- Pull out the engine dipstick and look at the oil. Does it match the seller’s story of service interval?
- The oil should be dark brown. Don’t be afraid to touch it, the oil should feel smooth and smell burnt/sweet. If the oil is black and sticky, walk away.
- Open the oil cap and look under it. Check if the threads are black and sticky. Look out for milky stains under the cap, these are signs of a leaky headgasket as the milky-ness results from oil mixing with water.
- Look at the colour of the brake, clutch (manual), ATF (auto) and powersteering fluids. If any of these is dark black in colour, walk away.
- Look at the side fenders, are those factory bolts or new? Some bolts have factory paste/glue/markings on them. If they have been removed, ask yourself why.
- Look at the car’s frame behind the bumper, is there any rust? (signs of repair job), dents, sprays, fixes.
- Look in the boot, lift up the spare wheel cover and look inside, are there any dents, rust, water collection inside? Usually most accidents are hard to detect, so it would be best to take it to a mechanic.
- At the rear, get down on the floor and look under the bumper. Behind the bumper is a metal plate which is the car’s chassis. If there has been a major rear accident, this plate would be dented. Most of the time this is not repaired, since the bumper covers up everything.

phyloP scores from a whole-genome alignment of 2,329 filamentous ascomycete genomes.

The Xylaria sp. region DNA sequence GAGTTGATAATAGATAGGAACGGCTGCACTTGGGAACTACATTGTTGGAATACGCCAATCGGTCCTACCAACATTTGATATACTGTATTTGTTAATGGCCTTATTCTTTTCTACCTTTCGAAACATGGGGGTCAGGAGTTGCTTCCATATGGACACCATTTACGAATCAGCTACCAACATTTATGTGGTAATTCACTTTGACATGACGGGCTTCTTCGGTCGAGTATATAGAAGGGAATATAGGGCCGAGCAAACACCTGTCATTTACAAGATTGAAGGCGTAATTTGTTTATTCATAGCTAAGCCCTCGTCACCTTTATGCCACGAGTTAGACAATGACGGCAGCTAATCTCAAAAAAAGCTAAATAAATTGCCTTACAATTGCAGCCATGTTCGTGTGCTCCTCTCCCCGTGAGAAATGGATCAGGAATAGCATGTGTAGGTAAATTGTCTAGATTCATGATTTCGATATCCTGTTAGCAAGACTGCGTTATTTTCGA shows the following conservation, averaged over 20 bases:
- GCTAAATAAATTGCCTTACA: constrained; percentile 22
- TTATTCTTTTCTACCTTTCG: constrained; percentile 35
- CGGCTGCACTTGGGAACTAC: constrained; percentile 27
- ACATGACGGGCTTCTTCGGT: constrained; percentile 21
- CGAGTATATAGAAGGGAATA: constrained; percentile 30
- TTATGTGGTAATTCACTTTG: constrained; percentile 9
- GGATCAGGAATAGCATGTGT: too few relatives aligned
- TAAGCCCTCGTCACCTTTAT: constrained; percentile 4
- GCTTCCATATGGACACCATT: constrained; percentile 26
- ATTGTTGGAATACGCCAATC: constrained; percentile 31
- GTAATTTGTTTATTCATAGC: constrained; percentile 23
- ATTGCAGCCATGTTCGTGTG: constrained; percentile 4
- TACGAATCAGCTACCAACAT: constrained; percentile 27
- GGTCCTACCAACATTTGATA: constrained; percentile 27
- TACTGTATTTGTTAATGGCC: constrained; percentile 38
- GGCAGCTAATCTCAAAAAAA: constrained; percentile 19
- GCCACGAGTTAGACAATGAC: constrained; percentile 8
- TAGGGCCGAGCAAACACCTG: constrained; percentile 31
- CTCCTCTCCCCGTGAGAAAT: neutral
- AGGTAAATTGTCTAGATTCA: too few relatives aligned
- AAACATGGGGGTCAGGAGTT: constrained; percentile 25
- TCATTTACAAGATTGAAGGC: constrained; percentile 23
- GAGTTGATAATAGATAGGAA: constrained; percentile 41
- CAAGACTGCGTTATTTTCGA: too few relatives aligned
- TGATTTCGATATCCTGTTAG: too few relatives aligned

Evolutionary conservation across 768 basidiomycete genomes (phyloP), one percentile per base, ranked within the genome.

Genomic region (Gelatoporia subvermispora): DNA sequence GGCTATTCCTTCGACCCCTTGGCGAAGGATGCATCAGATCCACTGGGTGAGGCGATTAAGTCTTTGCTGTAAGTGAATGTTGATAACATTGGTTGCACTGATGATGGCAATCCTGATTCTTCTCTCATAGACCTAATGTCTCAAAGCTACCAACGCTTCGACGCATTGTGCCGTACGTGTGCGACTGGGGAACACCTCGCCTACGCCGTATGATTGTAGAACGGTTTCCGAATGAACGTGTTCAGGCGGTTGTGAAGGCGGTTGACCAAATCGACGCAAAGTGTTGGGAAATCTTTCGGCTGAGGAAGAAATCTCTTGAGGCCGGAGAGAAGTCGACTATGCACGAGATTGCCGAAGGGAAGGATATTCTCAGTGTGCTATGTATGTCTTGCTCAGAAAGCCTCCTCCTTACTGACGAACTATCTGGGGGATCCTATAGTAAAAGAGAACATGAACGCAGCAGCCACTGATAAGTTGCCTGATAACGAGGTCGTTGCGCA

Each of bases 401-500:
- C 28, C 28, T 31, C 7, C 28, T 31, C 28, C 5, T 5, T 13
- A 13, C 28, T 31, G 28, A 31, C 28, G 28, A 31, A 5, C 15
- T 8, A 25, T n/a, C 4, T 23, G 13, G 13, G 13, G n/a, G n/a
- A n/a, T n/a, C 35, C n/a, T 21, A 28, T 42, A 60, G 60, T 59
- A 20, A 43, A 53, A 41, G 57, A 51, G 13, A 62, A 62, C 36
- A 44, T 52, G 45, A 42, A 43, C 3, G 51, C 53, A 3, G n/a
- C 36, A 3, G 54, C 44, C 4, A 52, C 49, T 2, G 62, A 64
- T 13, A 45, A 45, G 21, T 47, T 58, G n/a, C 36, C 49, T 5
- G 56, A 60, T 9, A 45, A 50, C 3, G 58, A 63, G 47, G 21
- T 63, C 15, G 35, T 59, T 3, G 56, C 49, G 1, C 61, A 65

- Run your eyes on ALL lines and seams where boot/door/bonnet meets body. Panel alignment is very difficult, and if something eg, the bootlid has been taken out before, chances are it would not be in perfect alignment anymore.
- Note also if the boot can close easily, and if the latches are in the center.
Starting the engine
- Start the car with the bonnet up and when the engine is cold. Listen for rattling noises or clicking sounds. The worst cycle an engine goes through is not during high rev, but the first few seconds just after startup. That’s when the bearings are directly contacting the metal and when the most wear occurs, so any major wear will show now.
- Does the engine start, then cough? The revs of the car during cold start is higher than normal, probably around 1.5krpms.
- Look at the exhaust, is there any white/blue/black smoke coming out? Note: Condensation is ok. There’s a difference, condensation is thinner, while oil smoke is thicker.
- Put your hand at the exhaust stream, it’ll be warm. Did your hand become wet? If it is, that’s a sign of good combustion. If the smoke stings your eyes or smells dry, there’s a problem with the mixture.